Nonfarm payrolls came in at +228k, which outperformed consensus calling for +195k. Gains were broad across a variety of categories, with private service employment gaining +159k, led by education/health and professional/business services. Retail and manufacturing experienced gains, as did construction and leisure. Conditions returning to normal in hurricane-affected areas helped segments such as leisure, but overall employment levels there remained below normal somewhat, with overall gains nationwide within range of recent months, when the sizeable room for error is considered. The unemployment rate was unchanged at 4.1%, which was on par with estimates, with the participation rate unchanged. The U-6 underemployment measure ticked up a notch to 8.0%. The household employment measure rose +57k, which reversed the substantial decline from October.

Average hourly earnings rose +0.2% for the month, a tenth of a percent below expectations, led by wholesale trade and transportation/warehousing, and were accompanied by some revisions downward for prior months. This brought year-over-year wage growth down a bit to +2.5%. This has continued to baffle economists looking for a faster pace, but recent Fed wage growth models have placed wage growth levels for full employment (around now) at just under this pace, so this does not appear too far off base. Average weekly hours rose a tenth to 34.5.

Earlier in the week, the final nonfarm productivity report for the 3rd quarter was unchanged at +3.0%, despite expectations of this being raised to +3.3%. Unit labor costs for Q3 showed a decline of an annualized -0.2%, which was weaker than the expected gain of +0.2%. Year-over-year, unit labor costs have fallen -0.7% over the past year, which is partially the result of compensation per hour declines from new census data sources included.

Market Notes

Period ending 12/8/2017

1 Week (%)

YTD (%)

DJIA

0.46

26.06

S&P 500

0.39

20.72

Russell 2000

-0.97

13.47

MSCI-EAFE

0.09

22.17

MSCI-EM

-0.46

28.82

BlmbgBarcl U.S. Aggregate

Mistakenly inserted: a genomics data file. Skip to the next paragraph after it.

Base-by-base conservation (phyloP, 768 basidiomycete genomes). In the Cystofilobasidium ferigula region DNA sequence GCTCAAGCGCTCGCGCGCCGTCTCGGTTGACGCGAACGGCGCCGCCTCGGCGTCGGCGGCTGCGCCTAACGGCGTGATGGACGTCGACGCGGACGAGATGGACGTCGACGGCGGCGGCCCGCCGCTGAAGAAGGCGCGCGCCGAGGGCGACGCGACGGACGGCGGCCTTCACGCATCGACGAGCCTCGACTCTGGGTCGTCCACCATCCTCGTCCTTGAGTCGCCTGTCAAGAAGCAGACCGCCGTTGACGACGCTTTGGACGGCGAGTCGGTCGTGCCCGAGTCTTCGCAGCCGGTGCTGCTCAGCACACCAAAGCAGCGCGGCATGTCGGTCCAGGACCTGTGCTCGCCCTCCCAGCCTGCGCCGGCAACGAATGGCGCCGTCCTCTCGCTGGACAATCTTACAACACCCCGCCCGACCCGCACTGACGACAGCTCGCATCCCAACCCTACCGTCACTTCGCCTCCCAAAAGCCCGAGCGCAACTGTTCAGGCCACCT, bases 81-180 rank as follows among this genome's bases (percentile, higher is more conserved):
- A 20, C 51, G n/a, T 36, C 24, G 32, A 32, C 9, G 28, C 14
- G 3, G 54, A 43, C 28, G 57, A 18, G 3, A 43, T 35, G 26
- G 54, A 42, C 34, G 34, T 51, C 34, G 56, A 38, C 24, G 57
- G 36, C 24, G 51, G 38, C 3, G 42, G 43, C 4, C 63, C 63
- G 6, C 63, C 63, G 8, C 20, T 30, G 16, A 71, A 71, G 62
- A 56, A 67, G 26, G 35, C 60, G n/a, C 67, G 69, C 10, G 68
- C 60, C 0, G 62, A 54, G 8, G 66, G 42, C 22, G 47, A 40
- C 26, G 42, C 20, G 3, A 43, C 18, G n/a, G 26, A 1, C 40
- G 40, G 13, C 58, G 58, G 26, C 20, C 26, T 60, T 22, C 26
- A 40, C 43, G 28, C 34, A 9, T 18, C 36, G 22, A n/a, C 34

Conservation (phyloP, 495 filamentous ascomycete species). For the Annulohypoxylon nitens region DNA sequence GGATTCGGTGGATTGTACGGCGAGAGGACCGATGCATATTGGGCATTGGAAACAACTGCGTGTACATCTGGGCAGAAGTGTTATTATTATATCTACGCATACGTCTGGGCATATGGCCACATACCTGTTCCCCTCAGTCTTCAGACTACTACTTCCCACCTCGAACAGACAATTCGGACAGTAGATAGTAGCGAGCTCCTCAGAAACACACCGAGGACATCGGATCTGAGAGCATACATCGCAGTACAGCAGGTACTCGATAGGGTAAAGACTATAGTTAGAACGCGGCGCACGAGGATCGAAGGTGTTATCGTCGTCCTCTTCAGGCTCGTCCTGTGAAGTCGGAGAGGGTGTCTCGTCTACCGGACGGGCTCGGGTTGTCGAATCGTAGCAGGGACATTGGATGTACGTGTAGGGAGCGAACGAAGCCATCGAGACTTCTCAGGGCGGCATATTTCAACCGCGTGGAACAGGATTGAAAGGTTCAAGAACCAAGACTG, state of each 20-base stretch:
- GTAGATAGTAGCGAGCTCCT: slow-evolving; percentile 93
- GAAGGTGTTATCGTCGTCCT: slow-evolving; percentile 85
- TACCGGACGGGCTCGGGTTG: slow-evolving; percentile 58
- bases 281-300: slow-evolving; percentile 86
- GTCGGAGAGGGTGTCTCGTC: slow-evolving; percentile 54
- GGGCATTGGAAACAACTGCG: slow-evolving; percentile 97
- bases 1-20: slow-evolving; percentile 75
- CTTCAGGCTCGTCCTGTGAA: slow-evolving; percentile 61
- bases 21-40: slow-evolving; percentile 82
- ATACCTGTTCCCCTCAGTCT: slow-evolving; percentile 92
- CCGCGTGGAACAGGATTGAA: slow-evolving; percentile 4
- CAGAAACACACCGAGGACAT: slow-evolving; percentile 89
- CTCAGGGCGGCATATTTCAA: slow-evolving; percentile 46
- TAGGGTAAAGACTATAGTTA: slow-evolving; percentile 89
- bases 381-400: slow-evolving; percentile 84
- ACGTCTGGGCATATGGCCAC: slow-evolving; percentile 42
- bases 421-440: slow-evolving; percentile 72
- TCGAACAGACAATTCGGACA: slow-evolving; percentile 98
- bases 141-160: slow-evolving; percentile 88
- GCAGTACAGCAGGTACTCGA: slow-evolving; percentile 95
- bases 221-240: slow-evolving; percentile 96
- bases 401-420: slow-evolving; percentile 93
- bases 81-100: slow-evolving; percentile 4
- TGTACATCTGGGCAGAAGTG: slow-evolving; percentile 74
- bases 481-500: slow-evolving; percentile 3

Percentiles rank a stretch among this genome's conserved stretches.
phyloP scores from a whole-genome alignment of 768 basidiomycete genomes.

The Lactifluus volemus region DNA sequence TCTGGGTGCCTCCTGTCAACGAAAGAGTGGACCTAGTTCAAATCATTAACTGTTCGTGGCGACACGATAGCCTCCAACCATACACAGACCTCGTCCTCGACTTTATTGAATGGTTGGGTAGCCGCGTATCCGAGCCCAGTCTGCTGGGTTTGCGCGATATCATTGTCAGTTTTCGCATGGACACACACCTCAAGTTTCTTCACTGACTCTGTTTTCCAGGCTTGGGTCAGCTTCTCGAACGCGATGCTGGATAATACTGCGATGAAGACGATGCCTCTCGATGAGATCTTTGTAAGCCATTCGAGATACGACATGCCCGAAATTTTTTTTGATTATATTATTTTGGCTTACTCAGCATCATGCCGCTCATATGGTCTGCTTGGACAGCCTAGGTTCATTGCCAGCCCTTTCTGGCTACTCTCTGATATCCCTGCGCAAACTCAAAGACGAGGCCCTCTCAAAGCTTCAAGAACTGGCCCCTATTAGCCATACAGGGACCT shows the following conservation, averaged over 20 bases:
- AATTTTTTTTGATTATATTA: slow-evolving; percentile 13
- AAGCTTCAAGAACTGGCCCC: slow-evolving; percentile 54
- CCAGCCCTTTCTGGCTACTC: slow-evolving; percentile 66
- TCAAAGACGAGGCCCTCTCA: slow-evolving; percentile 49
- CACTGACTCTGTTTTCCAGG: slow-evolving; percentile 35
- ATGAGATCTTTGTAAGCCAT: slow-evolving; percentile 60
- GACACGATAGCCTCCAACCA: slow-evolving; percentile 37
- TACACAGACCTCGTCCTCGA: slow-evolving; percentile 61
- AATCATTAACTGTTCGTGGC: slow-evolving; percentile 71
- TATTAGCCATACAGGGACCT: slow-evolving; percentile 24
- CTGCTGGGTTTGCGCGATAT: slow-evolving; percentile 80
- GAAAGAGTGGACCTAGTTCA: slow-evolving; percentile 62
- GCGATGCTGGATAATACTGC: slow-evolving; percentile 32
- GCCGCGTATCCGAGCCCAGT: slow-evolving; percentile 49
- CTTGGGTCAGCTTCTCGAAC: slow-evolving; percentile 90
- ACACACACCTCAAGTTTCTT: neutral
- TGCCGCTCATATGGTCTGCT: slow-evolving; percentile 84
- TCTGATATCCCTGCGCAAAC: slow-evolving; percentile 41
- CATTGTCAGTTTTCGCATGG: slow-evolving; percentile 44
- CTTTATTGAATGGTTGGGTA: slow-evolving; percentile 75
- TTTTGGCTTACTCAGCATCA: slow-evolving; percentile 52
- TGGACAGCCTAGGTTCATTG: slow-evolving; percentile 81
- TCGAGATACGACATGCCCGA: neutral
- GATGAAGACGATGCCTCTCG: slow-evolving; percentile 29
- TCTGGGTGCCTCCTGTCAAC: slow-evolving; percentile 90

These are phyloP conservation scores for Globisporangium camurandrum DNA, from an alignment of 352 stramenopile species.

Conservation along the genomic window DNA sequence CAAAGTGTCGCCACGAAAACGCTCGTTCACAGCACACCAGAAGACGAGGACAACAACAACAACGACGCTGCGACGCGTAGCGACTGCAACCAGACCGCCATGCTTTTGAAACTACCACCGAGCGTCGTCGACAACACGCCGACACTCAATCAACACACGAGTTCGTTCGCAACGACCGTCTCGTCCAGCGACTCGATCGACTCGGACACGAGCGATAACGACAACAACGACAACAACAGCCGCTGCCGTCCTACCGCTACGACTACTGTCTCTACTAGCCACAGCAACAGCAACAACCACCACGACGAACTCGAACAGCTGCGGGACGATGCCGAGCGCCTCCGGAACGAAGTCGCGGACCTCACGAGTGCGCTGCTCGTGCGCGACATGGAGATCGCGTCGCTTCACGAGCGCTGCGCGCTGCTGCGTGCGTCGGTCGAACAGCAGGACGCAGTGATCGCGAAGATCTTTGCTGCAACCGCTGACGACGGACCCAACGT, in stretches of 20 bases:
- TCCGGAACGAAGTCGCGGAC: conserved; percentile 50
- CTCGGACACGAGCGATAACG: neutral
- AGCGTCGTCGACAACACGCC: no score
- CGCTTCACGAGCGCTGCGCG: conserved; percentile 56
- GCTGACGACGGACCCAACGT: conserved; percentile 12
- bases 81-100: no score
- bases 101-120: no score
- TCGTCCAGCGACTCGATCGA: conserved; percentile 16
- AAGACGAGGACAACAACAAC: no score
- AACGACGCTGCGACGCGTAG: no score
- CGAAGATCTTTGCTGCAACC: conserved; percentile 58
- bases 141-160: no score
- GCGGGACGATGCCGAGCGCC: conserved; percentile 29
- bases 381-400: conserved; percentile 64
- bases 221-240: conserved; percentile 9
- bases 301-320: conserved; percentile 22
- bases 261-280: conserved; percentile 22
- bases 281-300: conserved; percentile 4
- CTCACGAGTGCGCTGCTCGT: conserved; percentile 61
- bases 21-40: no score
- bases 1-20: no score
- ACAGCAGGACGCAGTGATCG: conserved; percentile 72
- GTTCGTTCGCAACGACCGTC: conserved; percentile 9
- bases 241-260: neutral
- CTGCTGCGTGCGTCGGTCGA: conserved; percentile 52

-0.02

3.34


U.S. Treasury Yields

3 Mo.

2 Yr.

5 Yr.

10 Yr.

30 Yr.

12/31/2016

0.51

1.20

1.93

2.45

3.06

12/1/2017

1.27

1.78

2.13

2.37

2.76

12/8/2017

1.28

1.80

2.14

2.38

2.77

U.S. stocks fared well during the week on the large cap side, while small caps lost ground. From a sector perspective, industrials and financials led with gains well over a percent, while utilities, healthcare and energy lost ground, ending in the negative. Tax reform continues to drive overall sentiment, with varying degrees of celebration and concern based on which rumors emerge from Washington surrounding the bill's status in conference committee. It appears the corporate rate may have to rise from an original 20% to something around 22%, which is still desirably low. Again, the key area of importance here is the impact on earnings for 2018 and beyond, which could be driven much higher assuming some type of tax package is passed. Stronger payroll numbers on Friday also drove equities higher.

Interestingly, a unique catalyst pushed markets downward on Wednesday as the President appeared poised to recognize Jerusalem officially as the capital of Israel and begin moving the U.S. embassy there, from its current location in Tel Aviv. While seemingly innocuous from a geographic standpoint, this gets to the heart of the Israeli-Arab conflict, the desire of Palestinians for their own state, and thus has been unpopular with Arab neighbors.

Foreign stocks performed decently in local terms, with gains over a percent on the week in Europe and U.K., but a stronger dollar pulled these back to earth, and turned gains into losses for Japan. Generally, in line with what's been seen in recent weeks, politics have been relatively benign, such as in Germany where discussions to create a coalition have again been opened and economic data has been demonstrative of continued growth. Brexit negotiations have been moving along, with a deal in the U.K. agreed upon that includes a financial settlement to the EU that could reach nearly £40 billion. Emerging markets fared weaker than developed nations during the week, but retain their year-to-date outperformance.